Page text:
Learning about executing strategy from the military

Steve Smith and MBA studentsLeading a military operation and creating a business strategy have more in common than you might think.

And Steve Smith – former combat arms officer and West Point Military Academy graduate – knows the parallels between business and the military.

After working for more than 24 years in pharmaceuticals and telecommunications, Smith could see business as a type of warfare.

Take Amazon and Wal-Mart – two of America’s largest companies – for example. The retailers are in the business of outselling each other and increasing market share. In many ways, business is simply a battle of outmaneuvering, agility and decoding the competitive environment.

Smith wanted a way to apply business strategy with the military’s execution strategy. “There had to be a way that we can go to from strategy to execution in a more strategic way,” he says.

Smith soon realized that the military already had a phrase for that: operational art.

Operational art uses military forces to achieve strategic goals through design, organization, integration and conducting strategies, campaigns, major operations, and battles. It helps commanders use resources efficiently and effectively to achieve strategic objectives – and could be applied by business leaders.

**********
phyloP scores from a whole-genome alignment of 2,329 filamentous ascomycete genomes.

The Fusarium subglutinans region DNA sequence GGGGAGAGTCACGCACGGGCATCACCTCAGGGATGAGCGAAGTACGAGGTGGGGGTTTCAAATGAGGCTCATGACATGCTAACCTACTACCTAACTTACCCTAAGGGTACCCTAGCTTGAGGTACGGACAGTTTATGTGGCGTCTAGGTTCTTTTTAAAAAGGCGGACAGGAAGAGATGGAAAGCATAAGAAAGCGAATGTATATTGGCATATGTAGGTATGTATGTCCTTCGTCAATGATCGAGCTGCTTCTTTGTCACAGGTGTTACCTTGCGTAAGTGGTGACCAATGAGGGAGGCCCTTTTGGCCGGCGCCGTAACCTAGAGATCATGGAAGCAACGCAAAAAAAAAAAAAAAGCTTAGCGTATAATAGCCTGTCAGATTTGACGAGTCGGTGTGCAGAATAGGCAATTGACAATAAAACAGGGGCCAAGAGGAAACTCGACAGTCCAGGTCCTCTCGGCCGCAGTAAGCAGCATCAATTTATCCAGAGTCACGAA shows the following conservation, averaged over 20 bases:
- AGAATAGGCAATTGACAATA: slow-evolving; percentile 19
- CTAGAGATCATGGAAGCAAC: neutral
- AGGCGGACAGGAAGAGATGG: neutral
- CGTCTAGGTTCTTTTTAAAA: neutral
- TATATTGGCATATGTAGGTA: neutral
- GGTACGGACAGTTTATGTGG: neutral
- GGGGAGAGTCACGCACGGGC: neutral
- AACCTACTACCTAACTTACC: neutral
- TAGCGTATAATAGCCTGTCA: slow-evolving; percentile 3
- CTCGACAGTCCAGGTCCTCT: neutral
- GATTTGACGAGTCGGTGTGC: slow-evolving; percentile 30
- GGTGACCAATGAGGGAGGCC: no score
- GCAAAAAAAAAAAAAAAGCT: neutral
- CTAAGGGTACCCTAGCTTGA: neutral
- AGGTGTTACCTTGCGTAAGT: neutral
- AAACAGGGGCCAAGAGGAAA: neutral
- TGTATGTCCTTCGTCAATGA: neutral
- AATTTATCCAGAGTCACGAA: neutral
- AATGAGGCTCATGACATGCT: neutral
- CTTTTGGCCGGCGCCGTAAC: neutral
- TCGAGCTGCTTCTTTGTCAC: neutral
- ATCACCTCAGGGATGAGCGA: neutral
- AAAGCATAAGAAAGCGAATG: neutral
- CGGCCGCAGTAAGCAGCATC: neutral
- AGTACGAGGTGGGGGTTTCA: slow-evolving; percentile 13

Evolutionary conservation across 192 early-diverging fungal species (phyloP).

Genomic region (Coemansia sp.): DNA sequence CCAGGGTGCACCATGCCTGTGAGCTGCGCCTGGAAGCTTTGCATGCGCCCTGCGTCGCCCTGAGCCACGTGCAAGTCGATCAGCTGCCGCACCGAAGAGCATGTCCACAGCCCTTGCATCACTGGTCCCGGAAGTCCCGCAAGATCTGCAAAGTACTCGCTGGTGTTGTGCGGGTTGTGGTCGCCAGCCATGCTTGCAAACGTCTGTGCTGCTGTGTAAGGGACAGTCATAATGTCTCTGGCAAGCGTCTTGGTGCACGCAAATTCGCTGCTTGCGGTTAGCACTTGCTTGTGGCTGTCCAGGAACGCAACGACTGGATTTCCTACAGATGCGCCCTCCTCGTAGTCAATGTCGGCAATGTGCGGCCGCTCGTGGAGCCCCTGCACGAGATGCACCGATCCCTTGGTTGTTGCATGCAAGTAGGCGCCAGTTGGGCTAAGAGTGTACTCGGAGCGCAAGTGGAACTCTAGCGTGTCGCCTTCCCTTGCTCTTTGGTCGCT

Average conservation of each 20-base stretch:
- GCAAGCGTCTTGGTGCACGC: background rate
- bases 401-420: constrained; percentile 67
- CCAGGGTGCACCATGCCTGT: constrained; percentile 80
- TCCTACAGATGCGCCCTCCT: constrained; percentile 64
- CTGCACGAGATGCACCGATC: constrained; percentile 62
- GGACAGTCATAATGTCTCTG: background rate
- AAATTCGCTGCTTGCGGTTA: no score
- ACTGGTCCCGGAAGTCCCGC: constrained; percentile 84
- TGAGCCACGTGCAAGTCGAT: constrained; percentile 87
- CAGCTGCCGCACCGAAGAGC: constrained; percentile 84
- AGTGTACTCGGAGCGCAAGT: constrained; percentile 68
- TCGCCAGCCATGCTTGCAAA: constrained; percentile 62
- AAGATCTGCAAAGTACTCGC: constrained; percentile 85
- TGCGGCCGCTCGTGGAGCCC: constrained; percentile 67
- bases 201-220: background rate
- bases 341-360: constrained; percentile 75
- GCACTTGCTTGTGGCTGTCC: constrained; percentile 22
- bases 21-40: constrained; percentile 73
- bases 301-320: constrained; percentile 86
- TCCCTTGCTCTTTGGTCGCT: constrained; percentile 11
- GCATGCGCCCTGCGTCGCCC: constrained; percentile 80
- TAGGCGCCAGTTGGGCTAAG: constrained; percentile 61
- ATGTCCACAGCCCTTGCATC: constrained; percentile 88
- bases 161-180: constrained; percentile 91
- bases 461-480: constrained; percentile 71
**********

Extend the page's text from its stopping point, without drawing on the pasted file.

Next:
To bring military strategy to the civilian world, Smith guides professionals through their own military mission to test their operational art.  In “Operation Osprey” teams plan a military attack to save a hostage.

No matter the outcome of the mission, professionals return to the civilian world they know best, but they don’t leave without debriefing and reflecting on their strategy and lessons learned. After each mission, military teams take the time to debrief and analyze the actions that went wrong and right.

While the military debriefs after every mission, most businesses don’t take the time to take this very easy action. Debriefing is what helps leaders grow in their executional strategy, says Smith.

“Don’t be afraid to peel off the name tag and be brutally honest about what went wrong,” he says. “Debriefing ensures your team’s learnings don’t go out the window.”